An important operating tenant of the method is that the best way to reduce the costs of construction defects is to identify defects early, make sure the defects are corrected and maintain evidence which documents that process and result. A secondary consideration is that the system allows a photographic step-by-step record of the construction process so that if a defect (such as a leak) shows up in the finished construction, that the area under inquiry can be photographically deconstructed to reveal the exact location of the most likely place for the defect. This reduces the amount of demolition necessary to locate and fix the defect.
Images, and the associated observations, are scheduled to coordinate with the construction schedule. For example, the system will extract data from the construction management program and determine that dry wall will be installed in a particular unit on a particular date. Prior to the installation of the drywall, the observer will photograph the stud wall, wiring, plumbing, ducting and the like prior to those features being covered up. If any defects are noted, they will be communicated by the system to all of the necessary parties and construction management will be advised to hold up the dry wall installation until the issue is resolved. A meeting involving at least the contractor and subcontractors involved will be automatically set. Notes reflecting the outcome of the meeting will be made available on-line. This is another example of how the system puts the resolutions of the problem as a first priority without concern for the fact that the meeting notes themselves could be used in evidence. This system is designed to be transparent to all of the authorized persons during the project and anticipates that all of the information may become available to all parties if there is a later dispute. The knowledge by the participants of this possibility aids in the integrity of the information gathered, and the resolutions that are documented. When an IFR is communicated to the appropriate persons, a hold on further work at that site is issued and maintained until the observer's images confirm that the issue has been resolved.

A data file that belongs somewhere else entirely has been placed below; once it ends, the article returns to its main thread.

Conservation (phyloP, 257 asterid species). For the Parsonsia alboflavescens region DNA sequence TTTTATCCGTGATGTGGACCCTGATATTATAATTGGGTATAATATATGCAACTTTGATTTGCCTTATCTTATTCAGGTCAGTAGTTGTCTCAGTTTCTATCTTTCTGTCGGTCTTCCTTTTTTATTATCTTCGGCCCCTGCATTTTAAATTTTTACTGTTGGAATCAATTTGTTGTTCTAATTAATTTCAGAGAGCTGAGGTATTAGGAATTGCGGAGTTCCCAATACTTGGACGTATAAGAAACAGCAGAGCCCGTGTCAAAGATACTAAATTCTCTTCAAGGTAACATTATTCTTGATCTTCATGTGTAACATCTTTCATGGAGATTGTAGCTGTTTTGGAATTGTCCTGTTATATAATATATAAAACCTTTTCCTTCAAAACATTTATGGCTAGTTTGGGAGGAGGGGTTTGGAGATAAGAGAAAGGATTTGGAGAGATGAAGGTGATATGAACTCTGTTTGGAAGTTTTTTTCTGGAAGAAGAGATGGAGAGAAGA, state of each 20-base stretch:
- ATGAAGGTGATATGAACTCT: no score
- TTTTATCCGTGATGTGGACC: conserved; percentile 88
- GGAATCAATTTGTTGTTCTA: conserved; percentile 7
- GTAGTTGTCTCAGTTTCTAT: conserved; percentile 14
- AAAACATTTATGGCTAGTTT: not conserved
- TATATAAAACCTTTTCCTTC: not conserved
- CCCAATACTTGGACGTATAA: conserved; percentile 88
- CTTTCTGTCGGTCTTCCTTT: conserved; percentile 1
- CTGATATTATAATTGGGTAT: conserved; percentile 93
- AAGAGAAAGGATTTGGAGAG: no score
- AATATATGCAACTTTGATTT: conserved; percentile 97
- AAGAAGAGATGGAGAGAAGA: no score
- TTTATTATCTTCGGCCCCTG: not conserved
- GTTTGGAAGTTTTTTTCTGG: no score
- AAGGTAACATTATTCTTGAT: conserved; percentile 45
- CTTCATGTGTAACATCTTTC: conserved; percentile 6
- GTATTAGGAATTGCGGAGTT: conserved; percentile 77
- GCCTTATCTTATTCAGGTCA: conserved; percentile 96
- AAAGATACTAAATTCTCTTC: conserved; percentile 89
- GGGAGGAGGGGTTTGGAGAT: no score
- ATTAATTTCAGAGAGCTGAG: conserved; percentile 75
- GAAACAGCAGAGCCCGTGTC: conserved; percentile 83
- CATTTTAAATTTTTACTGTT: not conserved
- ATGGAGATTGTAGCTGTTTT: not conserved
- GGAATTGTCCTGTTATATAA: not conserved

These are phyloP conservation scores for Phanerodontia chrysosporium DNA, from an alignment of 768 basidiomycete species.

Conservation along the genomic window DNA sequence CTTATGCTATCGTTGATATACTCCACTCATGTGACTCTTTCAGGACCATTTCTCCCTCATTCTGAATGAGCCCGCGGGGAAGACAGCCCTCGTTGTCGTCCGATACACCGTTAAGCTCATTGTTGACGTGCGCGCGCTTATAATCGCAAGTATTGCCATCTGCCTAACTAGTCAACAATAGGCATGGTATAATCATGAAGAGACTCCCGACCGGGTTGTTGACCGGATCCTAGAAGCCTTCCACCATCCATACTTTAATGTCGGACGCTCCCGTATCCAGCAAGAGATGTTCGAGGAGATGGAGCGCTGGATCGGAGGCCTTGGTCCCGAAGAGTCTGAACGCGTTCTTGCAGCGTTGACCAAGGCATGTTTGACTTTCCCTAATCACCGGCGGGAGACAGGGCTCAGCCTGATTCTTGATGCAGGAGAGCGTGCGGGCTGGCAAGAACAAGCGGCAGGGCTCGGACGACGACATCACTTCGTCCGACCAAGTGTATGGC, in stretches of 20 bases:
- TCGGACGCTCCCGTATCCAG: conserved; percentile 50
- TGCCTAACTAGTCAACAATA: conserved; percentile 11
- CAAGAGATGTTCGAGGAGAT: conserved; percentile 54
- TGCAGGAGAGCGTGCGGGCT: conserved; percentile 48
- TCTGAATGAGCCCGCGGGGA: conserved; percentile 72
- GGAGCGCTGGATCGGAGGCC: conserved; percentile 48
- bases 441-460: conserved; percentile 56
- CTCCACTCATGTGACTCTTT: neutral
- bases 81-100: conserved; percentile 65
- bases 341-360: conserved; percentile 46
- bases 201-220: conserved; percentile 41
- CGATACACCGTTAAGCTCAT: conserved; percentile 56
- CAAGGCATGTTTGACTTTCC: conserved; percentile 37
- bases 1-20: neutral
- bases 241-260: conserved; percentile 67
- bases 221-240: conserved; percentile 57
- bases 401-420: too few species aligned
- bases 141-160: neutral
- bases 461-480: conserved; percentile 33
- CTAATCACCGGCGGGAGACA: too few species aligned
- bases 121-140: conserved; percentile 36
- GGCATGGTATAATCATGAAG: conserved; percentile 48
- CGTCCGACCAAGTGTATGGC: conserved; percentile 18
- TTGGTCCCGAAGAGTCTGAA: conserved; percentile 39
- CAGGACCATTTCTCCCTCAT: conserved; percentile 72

It is a characteristic of the method that senior construction experienced personnel will make the observations. The automation of the image gathering and the automatic distribution of IFRs make the process sufficiently efficient that senior people can be used without undue costs.
As a project nears completion, a video is made of the final inspection which records such details as running hot and cold water, scoping all drains to confirm that they will be free running, and testing of all electrical outlets. The correction of each item on the punch list is also photographically documented This provides evidence to the unit owner, for example, that a particular drain was working at completion, so that the owner should take responsibility for any subsequent blockage. This process improves the quality and consumer satisfaction, and helps reduce the cost of post-completion repairs in addition to documenting that facts for a possible legal defense.